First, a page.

Tripti Joshi

Sulu

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Country  Philippines
Area  1,600.40 km2
Capital  JoloPatikul
Population  718,290
Governor  Liberal Party

Sulu in the past, History of Sulu

Language spoken  http://www.sulu.gov.ph/
Region  Autonomous Region in Muslim Mindanao

Map of Sulu

Sulu (Tausūg: سوگ, Sūg; Zamboangueño: Provincia de Sulu) is a province of the Philippines in the Sulu Archipelago and part of the Autonomous Region in Muslim Mindanao (ARMM).

Contents

Sulu Beautiful Landscapes of Sulu

Its capital is Jolo on the island of the same name. Sulu is along the southern border of the Sulu Sea and the northern boundary of the Celebes Sea.

Sulu Cuisine of Sulu, Popular Food of Sulu

Focus sulu on board the philippine navys brp emilio liwanag


Tubbataha sulu sea


Pre-Spanish and Spanish eras

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The advent of Islam around 1138 through merchants and traders had a distinct influence on Southeast Asia. The coming of Arabs, Persians and other Muslims paved the way for the arrival of religious missionaries, traders, scholars and travelers to Sulu and Mindanao in the 12th century.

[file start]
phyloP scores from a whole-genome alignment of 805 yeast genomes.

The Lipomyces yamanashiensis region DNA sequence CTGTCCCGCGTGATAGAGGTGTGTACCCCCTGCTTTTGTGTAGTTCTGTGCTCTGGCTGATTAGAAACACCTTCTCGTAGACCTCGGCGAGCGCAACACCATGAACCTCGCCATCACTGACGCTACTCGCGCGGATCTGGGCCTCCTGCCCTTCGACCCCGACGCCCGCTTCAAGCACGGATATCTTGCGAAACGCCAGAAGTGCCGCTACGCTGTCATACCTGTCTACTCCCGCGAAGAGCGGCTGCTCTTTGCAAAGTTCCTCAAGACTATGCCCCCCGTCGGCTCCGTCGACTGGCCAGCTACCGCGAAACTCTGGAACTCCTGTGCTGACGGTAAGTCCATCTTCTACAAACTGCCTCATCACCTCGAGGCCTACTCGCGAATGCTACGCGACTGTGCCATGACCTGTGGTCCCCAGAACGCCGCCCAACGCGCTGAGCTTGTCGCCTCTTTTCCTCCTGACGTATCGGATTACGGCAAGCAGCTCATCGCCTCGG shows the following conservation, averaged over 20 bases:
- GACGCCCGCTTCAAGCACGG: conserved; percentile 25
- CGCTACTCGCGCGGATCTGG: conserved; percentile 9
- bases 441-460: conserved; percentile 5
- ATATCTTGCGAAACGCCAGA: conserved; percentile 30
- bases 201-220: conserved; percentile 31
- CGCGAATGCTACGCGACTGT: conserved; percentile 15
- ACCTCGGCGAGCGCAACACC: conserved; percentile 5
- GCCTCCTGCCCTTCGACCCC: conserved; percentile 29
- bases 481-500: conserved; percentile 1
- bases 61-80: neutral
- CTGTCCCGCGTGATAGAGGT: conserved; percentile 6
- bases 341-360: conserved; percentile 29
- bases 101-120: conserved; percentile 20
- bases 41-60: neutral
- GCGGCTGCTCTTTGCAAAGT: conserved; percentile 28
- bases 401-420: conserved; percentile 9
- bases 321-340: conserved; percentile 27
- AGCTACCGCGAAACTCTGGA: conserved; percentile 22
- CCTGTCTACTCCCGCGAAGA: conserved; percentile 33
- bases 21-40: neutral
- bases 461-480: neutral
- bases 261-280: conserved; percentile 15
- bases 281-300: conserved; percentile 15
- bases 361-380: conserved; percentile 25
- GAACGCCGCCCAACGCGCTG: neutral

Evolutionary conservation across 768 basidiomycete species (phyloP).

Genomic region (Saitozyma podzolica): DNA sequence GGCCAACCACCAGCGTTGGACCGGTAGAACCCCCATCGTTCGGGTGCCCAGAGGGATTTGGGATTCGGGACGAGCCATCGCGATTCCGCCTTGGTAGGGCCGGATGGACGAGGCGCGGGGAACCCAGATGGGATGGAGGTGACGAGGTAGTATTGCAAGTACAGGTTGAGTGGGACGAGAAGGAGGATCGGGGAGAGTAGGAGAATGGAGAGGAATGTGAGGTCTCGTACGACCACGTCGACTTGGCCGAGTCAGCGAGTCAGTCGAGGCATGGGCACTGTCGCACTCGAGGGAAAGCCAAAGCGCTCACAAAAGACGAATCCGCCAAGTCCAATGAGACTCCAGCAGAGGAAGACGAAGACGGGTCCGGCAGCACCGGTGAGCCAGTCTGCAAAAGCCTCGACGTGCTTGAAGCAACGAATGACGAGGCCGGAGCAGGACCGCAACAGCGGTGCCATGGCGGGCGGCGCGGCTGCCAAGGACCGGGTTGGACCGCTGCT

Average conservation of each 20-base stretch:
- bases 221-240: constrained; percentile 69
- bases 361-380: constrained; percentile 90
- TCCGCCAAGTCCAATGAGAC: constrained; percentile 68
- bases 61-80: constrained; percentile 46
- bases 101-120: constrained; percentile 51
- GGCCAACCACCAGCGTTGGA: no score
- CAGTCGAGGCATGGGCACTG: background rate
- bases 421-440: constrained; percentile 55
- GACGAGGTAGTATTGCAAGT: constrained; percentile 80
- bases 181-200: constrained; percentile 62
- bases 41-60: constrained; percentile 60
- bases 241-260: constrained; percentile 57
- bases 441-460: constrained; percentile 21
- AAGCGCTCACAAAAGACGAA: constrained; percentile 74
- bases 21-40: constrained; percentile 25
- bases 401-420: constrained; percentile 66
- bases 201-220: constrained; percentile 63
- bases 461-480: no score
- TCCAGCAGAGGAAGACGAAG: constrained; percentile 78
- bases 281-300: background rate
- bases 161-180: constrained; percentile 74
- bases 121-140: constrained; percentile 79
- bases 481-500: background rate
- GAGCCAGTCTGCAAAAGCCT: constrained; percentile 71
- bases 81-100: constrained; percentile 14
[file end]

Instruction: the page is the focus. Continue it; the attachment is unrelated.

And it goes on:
A landmark born of the social process was the founding of the Sultanate of Sulu. Year 1380 CE, Karim-ul Makhdum came to Sulu and introduced Islam to the Philippines. Year 1450 CE, a Johore-born Arab adventurer, Sayyid Abubakar Abirin came to Sulu and lived with Rajah Baguinda Ali, eventually marrying his daughter Dayang-dayang Paramisuli and eventually inheriting Rajah Baguinda's polity (which was a principality before) and turning it into a sultanate. Sayyid Abubakar eventually inherited the rule of Rajah Baguinda, established the Sultanate of Sulu and became its first Sultan. To consolidate his rule, Sayyid Abubakar united the local political units under the umbrella of the Sultanate. He brought Sulu, Zamboanga Peninsula, Palawan and Basilan under its aegis.